Time and again politicians of the left and centre-left apply an academic or ideological sheen to issues on which the public craves a gut, “common-sense” response. The right has no such qualms. This is why personally popular leaders: Andrea Horwath, Jeremy Corbyn lose their respective elections. The danger is these loses are often presented as victories albeit pyrrhic ones.
A little doublethink may be in order.
George Orwell’s dystopian masterpiece Nineteen Eighty-Four was published forty-nine years ago this week. Orwell had already been diagnosed with the tuberculosis that would kill him at the age of forty-six, six months after the book’s publication. He lived long enough to know it was a success, but not long enough to see how prescient his vision was or would become. Nor how his name would become an adjective for the crushing over-reach of both states and corporations.
Nineteen Eighty-Four offered a number of key insights into how politics and society can be perverted by powerful interests. The most important was the prevalence of ‘Doublethink’. The whole of Nineteen Eighty-Four’s world is based on control, particularly the control of history and truth. The control of facts that doublethink espouses. This was expressed by Orwell in the following maxim:
Who controls the past controls the future. Who controls the present controls the past.
The basis for this internal deception is the holding two contradictory truths in your head at the same time, and believing in both of the them, absolutely. The ultimate end state of cognitive dissonance, where the dissonance is reconciled and dissipates; where mental peace is restored. It is doublethink, or the inability to consider it, that gets politicians of the left in trouble. There is the right answer for the country and the right answer for the person. Trouble brews when these are not the same thing and dissonance rears its head.
Ideological purity infects center-left politics in a way that doesn’t apply to the non-fascist right wing. It could be as simple as the fact that ideas around societal care require more definition and thought than the release of the individual or corporation from said responsibility. The perception is that the left intellectualizes the problem, it speaks from the head, where the right is perceived to tell it like it is, to speak from the (all-important) gut.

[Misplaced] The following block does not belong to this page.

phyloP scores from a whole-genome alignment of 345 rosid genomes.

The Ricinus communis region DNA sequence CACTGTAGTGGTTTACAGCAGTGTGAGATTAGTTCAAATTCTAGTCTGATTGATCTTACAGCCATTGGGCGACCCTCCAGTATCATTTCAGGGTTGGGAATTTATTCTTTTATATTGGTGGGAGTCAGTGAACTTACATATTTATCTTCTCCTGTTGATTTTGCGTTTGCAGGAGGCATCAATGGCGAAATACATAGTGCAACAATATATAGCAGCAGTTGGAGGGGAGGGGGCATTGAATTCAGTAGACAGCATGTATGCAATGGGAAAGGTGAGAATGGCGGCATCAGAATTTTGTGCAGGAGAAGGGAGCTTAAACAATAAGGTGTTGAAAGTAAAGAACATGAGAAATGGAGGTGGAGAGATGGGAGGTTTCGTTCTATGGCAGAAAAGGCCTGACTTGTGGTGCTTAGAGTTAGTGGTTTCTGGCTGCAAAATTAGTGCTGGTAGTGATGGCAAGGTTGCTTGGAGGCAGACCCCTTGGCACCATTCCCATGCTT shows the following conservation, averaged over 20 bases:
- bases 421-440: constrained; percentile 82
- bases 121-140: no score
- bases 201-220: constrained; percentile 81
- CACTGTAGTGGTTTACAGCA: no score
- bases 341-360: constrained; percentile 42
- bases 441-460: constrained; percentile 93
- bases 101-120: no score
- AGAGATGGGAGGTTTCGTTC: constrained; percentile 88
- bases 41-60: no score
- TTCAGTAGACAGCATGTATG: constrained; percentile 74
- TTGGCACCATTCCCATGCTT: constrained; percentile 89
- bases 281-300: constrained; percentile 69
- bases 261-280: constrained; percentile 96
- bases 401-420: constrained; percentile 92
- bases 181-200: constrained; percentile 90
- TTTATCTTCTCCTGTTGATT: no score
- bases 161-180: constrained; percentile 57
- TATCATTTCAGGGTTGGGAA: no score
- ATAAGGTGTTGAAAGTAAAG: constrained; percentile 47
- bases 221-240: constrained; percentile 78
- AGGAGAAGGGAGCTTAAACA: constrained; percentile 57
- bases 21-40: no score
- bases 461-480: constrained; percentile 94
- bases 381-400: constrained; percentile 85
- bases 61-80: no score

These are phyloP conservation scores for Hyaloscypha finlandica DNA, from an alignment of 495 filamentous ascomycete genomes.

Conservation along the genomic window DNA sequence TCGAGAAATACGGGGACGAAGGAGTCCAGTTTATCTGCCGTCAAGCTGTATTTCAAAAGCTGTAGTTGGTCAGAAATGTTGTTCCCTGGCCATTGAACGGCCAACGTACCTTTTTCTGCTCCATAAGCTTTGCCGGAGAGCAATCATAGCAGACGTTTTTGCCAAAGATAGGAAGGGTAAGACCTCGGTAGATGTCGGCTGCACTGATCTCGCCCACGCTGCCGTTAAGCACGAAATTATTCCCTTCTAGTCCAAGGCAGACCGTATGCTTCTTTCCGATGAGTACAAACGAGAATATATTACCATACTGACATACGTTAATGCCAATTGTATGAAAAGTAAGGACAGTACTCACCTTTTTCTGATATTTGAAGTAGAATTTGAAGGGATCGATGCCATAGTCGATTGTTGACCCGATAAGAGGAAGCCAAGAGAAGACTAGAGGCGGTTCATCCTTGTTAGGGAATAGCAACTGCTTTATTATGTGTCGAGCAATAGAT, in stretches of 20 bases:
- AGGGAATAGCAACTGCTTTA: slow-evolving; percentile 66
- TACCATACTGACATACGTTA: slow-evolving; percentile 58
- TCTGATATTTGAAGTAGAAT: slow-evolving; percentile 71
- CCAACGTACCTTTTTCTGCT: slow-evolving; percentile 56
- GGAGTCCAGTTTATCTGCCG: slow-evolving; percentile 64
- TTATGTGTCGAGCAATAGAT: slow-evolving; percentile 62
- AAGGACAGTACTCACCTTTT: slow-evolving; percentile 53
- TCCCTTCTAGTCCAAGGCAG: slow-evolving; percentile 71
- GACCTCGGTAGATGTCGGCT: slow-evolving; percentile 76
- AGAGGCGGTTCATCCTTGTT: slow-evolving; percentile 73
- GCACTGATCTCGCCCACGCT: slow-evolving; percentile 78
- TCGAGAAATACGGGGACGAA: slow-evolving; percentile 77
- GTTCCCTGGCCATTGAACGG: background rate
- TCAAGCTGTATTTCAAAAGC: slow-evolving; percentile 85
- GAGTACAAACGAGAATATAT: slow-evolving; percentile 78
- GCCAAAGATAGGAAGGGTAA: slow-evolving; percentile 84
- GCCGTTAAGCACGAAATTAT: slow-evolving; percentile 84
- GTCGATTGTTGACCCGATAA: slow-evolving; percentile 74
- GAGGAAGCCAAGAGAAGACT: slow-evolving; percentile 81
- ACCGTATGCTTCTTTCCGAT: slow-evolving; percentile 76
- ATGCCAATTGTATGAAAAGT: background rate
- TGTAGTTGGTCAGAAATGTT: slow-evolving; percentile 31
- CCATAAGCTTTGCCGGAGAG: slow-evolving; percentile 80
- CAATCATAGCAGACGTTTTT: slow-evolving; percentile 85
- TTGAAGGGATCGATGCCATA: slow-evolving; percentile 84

Perhaps the most famous example wasMichael Dukakis. The Democratic Presidential nominee infamously suffered a evisceration over the death-penalty in a debate with GHW Bush in 1988. The crime was not answering with technical brilliance the judicial reforms of his own governorship; the crime was ignoring the fact that the question was posed around harm to his wife and family.
When, in 2017, Jeremy Corbyn, leader of the UK’s Labour Party, intellectualized the use (or not) of nuclear weapons, he fell into the same trap. His answer was a perfect example of being morally right, but perceptively out of touch. A technocratic response to a gut issue. A perceived lack of empathy. Just as Dukakis was seen as not caring about family, Corbyn was seen as not caring about country. They intellectualized a problem that required, at the very least, a visceral statement at the start.
This week, in Ontario, Andrea Horwath, the leader of the left-of-centre NDP, was the latest in this line to spout ideological points that were out of step with the popular gut. Before the last, most watched, debate, the NDP was almost at 40% in the polls. After that debate the NDP numbers stalled and then retreated down to the 33% they actually won. This led to the majority government of Doug Ford.
What did Horwath say to cause such a rethink? Firstly, she stated she wouldn’t use her legislative power to end a strike, a small point, but it showed her in the thrall of organized labour, and, like Corbyn and the nukes, happy to throw away a negotiating position she didn’t need to throw away.
The second, more serious, was in decrying private, for profit, day-cares. Even if you think it, don’t say it! On this one, I’ll give Andrea the benefit of the doubt. I’m sure in her mind she was seeing large unaccountable, greedy corporations. In my mind, (and I suspect many others), I saw the small, local home day-care who provided a wonderful environment for my children and whose manager needs to make a (small) profit in order to be able to live in an expensive city like Toronto.
In decrying profit, Horwath spoke to her ideology, and against the reality of most of our lives. We all need to profit a little from our endeavours, even if it is to simply save something for a rainy day. For a small business or indeed any employee that is what profit is, the surplus that remains when all the bills are paid; the ability to avoid living pay check to pay check.
Through these views the press and her opponents presented Horwath as a left-wing ideologue out of step with the mores of Ontario. Just like Corbyn and Dukakis before her, she showed a lack of political acuity, or nous as we used to call it in the UK. Yet, like Corbyn, she exceed expectations and her loss is being presented (wrongly in my opinion) as a great victory. Another example of the pernicious influence of doublethink.
I crave an authentic left-wing politician who gets it. Someone smart who can connect with the populous and present progressive ideas in a way that gets a majority of people onboard. A Blair or Clinton or even a Trudeau. All had (or have) egregious faults, but all could project an encompassing empathy, a common touch. I think there is an authenticity to Corbyn and Horwath, and Bernie Saunders too, but it is the authenticity of purity not pragmatism.
To deliver the change they want, leaders need to get over the electoral line. To do that, a little bit of doublethink would go a long way.